I hope this message finds you well, present circumstances excluded. I am a licensed attorney with over a dozen years of employment law experience. It is a pleasure to assist you today.
The short answer is that you are likely fine taking the approach that you are taking relative to the approximation for workers comp as long as you can show, if audited or questioned, that the nine hours that you give these individuals is approximately on average what they are working.
In order to do that you need to be able to show, in some capacity, that their outside sales requirements on average, results in a 9 hour work day. This should be re-producible via some form of documentation. If you cannot produce some form of documentation that approximates the 9 hours, then you may need to go to another system...such as a call in system wherein they call in to a call center to note they are on the clock and then they call in when they go off the clock. If they are on sales calls in a company vehicle, you can purchase CAD systems that are GPS monitoring devices that can evidence whether they are actually moving or on location relative to their stated calls.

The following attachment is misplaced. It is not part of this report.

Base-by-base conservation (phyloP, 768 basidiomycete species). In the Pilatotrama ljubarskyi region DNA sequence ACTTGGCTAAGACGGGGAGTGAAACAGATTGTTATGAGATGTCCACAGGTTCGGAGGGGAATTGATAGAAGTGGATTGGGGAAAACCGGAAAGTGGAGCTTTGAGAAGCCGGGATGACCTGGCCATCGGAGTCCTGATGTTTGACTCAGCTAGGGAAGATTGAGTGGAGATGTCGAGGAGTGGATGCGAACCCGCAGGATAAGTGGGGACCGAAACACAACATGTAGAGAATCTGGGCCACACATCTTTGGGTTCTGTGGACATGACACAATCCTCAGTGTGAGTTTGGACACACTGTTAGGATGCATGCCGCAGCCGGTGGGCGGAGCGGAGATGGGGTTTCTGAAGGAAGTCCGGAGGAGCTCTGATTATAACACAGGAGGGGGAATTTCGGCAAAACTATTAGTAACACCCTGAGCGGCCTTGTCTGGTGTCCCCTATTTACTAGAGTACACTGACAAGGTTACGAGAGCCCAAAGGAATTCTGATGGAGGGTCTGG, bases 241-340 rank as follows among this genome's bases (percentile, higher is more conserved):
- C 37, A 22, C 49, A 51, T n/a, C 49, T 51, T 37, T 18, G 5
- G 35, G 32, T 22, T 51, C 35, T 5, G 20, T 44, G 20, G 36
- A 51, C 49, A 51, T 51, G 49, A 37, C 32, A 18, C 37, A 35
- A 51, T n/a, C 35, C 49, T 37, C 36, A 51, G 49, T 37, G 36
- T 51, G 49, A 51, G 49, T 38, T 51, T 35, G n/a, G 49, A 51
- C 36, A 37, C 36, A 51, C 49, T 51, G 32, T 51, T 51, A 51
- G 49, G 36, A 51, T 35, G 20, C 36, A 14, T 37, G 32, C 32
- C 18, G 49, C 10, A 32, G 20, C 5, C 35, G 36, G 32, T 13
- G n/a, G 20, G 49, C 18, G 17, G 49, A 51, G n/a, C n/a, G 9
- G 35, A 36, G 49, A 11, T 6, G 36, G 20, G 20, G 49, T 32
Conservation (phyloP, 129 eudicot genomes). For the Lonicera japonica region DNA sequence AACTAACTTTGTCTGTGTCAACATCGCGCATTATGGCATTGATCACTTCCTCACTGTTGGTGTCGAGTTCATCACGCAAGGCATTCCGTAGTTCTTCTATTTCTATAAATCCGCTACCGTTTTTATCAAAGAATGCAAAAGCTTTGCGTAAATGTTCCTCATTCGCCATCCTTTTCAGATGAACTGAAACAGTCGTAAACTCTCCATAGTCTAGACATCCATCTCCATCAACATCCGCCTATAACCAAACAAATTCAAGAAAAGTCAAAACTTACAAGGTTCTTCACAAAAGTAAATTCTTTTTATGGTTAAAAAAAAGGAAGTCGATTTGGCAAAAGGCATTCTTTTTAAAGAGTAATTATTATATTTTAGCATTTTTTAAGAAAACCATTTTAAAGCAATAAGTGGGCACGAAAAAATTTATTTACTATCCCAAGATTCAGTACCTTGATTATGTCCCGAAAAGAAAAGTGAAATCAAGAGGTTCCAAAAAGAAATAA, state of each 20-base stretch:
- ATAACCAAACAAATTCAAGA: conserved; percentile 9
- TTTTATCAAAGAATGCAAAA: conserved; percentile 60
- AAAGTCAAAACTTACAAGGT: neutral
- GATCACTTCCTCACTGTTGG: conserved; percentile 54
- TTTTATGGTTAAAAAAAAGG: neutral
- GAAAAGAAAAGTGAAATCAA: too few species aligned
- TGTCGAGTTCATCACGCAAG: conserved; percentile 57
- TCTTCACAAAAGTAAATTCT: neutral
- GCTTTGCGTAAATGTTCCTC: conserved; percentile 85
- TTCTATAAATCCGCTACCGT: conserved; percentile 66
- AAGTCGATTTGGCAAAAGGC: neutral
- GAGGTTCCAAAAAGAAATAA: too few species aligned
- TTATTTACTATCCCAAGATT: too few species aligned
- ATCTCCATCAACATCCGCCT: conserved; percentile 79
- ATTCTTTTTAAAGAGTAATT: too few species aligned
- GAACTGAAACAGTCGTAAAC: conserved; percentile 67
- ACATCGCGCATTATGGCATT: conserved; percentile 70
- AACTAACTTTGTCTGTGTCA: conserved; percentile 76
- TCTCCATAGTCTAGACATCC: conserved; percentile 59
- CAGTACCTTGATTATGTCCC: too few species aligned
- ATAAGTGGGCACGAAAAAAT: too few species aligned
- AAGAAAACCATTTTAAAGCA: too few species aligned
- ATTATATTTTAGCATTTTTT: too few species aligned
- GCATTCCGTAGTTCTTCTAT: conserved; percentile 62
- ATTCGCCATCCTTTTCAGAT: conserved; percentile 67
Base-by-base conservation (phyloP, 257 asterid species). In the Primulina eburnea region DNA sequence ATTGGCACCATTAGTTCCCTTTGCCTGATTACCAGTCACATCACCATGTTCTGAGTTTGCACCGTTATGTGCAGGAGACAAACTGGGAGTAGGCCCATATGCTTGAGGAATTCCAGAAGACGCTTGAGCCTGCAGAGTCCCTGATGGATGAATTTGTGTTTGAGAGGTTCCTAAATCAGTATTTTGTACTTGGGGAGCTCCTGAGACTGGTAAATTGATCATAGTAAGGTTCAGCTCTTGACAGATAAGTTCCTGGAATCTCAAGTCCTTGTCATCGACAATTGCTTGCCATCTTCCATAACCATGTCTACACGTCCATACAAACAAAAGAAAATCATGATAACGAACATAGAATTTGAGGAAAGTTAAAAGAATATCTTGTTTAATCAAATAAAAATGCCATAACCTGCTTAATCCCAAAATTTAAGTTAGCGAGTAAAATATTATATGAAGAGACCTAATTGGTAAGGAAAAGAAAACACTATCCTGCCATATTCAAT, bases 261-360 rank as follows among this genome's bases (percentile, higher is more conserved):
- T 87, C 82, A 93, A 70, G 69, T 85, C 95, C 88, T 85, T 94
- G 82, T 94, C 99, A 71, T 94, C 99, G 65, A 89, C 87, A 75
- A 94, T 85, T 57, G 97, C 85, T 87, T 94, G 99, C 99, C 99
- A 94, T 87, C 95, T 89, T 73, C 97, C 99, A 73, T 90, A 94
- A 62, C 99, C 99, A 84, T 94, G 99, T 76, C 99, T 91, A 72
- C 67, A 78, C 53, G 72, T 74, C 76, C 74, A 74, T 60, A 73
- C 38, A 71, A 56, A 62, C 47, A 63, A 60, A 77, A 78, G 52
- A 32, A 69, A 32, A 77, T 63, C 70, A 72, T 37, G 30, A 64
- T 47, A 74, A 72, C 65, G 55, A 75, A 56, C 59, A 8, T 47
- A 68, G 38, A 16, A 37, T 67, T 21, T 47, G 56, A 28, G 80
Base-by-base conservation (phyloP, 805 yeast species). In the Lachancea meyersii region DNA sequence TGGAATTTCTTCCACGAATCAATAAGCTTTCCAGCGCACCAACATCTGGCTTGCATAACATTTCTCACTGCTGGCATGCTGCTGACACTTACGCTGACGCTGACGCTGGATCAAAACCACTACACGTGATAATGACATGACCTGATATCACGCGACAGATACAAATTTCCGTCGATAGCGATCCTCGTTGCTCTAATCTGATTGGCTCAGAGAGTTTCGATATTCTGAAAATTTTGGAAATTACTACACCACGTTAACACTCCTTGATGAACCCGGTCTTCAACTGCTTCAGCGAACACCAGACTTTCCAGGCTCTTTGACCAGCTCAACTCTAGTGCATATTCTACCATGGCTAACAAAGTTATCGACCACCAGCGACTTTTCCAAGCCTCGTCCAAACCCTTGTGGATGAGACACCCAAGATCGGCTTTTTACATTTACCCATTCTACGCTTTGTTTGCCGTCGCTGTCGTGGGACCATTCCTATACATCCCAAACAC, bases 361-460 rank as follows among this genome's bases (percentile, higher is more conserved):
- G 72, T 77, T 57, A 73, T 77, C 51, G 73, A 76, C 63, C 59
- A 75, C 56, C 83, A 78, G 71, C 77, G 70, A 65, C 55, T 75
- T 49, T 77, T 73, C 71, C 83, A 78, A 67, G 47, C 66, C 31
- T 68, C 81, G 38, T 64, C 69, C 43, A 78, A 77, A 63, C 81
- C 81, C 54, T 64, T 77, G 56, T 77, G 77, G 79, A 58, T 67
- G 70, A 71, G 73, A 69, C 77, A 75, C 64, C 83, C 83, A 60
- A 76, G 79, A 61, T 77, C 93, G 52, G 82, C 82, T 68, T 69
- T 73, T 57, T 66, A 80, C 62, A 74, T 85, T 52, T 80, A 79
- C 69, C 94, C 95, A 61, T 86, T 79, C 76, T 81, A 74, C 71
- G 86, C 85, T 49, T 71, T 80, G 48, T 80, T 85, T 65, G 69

So, there are methodologies all the way around here, but in short, as long as you can show that their average outside work day approximates 9 hours, then you are good to go.
Let me know if you have any other questions or comments.
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Best wishes going forward!